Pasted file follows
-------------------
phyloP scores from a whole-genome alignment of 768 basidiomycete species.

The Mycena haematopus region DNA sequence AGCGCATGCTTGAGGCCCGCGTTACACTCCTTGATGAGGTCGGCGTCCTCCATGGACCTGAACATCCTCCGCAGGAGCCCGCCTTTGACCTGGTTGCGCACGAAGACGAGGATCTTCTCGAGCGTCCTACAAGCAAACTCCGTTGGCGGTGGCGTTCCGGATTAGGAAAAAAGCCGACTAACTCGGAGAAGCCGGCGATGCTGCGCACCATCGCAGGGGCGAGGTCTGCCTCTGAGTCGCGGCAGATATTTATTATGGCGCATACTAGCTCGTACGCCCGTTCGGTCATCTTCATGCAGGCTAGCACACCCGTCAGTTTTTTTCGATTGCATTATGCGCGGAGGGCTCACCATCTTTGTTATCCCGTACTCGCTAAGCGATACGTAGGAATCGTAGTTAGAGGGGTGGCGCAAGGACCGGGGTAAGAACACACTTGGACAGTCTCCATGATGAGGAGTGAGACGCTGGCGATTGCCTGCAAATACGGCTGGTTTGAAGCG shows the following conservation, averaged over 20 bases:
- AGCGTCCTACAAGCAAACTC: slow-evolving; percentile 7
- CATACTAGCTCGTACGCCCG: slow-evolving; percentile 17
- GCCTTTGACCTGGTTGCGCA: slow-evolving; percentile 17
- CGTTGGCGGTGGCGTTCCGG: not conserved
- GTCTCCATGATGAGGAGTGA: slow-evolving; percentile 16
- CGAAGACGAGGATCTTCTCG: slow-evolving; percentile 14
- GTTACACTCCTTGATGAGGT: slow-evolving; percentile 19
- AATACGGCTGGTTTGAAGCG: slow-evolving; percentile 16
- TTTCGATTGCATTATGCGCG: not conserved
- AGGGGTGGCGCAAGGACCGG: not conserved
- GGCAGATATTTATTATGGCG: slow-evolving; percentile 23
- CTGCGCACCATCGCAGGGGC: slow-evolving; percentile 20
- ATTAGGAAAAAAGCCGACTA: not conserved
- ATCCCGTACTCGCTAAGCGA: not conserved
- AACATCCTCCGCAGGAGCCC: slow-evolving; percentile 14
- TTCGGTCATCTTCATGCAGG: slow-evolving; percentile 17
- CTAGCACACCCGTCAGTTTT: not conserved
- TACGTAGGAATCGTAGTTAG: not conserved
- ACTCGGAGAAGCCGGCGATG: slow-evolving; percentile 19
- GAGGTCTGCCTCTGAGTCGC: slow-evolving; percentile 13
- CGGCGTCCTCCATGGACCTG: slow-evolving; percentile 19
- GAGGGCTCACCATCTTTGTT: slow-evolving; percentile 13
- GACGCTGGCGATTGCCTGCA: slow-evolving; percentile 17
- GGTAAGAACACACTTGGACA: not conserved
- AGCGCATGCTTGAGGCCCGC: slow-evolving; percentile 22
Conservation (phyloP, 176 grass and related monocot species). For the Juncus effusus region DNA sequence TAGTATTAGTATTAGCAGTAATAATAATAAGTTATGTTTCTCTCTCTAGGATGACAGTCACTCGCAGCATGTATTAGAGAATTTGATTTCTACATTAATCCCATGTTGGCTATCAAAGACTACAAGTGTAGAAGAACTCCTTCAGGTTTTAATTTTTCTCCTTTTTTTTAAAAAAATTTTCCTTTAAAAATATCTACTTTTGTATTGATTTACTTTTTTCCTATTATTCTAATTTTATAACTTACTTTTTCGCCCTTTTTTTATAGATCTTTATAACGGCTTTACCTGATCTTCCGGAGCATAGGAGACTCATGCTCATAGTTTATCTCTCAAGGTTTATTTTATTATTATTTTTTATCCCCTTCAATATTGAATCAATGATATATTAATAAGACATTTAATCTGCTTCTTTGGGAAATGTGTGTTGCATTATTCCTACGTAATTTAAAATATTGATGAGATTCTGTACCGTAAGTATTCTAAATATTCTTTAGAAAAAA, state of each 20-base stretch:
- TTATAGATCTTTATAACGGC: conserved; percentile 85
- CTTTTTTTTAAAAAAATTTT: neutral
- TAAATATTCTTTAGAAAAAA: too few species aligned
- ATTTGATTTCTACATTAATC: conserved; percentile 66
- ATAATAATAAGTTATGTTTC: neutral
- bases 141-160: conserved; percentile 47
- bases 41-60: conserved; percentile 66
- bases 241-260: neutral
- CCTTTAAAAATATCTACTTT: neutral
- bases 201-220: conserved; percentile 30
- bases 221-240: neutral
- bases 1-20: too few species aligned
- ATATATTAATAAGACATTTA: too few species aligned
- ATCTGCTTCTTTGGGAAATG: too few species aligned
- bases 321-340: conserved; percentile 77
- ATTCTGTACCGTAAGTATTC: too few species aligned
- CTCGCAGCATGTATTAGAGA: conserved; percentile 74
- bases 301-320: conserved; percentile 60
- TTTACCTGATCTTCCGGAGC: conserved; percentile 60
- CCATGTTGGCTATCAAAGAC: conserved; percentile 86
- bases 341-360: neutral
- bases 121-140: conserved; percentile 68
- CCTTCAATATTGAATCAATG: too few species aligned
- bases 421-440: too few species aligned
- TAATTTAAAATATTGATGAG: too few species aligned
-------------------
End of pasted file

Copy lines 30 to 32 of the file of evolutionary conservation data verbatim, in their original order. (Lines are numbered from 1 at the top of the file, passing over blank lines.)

- CTTTTTTTTAAAAAAATTTT: neutral
- TAAATATTCTTTAGAAAAAA: too few species aligned
- ATTTGATTTCTACATTAATC: conserved; percentile 66